Several years ago, I attended a family reunion. Although held in Texas, where my father’s side of the family has called home for six generations, relatives from other states and even foreign countries attended. During the two-day event, I spent most of my time with those I had known since childhood—my two brothers (of course), my first cousins, their parents, and my grandparents.
However, I also socialized with second and third cousins, distant granduncles and grandaunts, and many other relatives reportedly once or twice removed from family members I scarcely knew existed.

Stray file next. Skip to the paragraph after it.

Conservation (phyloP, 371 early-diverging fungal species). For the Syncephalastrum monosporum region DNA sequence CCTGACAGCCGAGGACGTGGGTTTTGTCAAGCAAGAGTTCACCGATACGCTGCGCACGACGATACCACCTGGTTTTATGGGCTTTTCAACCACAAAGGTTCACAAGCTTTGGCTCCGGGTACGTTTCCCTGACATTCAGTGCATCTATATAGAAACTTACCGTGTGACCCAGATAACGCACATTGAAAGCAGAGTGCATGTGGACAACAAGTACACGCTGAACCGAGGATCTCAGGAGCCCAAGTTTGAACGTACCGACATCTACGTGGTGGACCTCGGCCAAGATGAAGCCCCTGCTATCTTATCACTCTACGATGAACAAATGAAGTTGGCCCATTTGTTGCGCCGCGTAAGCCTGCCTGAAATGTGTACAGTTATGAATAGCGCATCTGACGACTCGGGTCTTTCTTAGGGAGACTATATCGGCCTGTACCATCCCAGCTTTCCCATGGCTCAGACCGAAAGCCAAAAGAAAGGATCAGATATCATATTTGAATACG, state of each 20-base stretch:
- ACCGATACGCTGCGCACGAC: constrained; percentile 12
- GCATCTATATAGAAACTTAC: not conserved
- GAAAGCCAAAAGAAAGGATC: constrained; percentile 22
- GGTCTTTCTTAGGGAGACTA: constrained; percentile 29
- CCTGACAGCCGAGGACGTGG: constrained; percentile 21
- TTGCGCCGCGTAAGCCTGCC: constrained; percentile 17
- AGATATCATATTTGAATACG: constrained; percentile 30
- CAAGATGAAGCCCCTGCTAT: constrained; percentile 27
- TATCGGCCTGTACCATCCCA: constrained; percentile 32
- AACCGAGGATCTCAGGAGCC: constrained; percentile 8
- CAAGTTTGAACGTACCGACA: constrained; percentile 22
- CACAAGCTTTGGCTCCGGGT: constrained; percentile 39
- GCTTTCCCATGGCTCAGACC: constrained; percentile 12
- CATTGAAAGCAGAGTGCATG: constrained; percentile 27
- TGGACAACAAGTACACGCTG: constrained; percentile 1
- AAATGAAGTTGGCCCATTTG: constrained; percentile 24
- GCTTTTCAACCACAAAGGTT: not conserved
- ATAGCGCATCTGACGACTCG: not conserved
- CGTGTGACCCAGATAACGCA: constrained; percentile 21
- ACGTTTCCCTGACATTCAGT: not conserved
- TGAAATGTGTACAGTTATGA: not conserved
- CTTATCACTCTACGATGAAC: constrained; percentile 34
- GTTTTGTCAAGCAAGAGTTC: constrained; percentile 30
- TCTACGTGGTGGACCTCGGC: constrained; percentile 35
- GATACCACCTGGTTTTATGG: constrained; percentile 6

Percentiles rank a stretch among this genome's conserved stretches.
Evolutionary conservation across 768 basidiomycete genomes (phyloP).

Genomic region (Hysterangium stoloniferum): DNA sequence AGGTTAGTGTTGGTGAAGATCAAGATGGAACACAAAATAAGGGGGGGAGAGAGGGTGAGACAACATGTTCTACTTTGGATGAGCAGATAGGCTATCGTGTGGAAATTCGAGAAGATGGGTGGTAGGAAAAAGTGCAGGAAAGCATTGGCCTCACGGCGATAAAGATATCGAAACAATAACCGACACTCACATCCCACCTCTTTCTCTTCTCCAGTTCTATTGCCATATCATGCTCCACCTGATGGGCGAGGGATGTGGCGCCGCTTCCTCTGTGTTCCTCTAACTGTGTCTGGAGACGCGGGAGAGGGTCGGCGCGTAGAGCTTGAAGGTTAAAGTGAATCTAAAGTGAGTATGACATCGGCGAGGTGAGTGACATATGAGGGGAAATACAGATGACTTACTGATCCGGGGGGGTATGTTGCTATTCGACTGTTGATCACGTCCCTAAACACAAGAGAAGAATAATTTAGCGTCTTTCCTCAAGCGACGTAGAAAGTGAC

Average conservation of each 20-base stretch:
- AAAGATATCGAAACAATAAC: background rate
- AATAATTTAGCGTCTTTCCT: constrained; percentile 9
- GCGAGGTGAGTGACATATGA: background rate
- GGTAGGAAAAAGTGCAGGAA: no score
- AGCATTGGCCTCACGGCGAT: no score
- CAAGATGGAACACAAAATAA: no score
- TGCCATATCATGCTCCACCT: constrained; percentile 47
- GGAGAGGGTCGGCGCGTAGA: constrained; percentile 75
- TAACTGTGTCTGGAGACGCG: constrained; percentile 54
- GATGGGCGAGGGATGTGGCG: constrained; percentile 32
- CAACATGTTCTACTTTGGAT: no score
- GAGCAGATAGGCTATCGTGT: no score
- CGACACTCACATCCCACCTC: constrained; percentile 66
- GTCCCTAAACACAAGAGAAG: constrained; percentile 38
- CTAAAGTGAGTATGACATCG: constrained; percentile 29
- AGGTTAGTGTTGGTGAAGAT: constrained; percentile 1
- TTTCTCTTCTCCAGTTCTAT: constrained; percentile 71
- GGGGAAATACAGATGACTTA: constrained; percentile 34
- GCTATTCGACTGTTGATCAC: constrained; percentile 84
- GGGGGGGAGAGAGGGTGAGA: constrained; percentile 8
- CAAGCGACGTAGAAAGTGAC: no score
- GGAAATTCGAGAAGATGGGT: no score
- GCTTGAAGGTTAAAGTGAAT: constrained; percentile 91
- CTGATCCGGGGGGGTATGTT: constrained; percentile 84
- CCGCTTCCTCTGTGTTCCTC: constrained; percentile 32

At the reunion, I watched videos of great-grandparents who had died before I was born, but who obviously played a pivotal role in my family’s life. I heard heartwarming tales about my ancestors who immigrated to the United States in pursuit of their dreams. I listened to tragic stories about family members who had divorced, died prematurely, or otherwise experienced some calamity that left emotional scars on those closest to me. I held in my hands silver cutlery, porcelain dishes, and other articles my forefathers used. I glanced at photographs of people who looked eerily like me other than differences in hairstyle and wardrobe.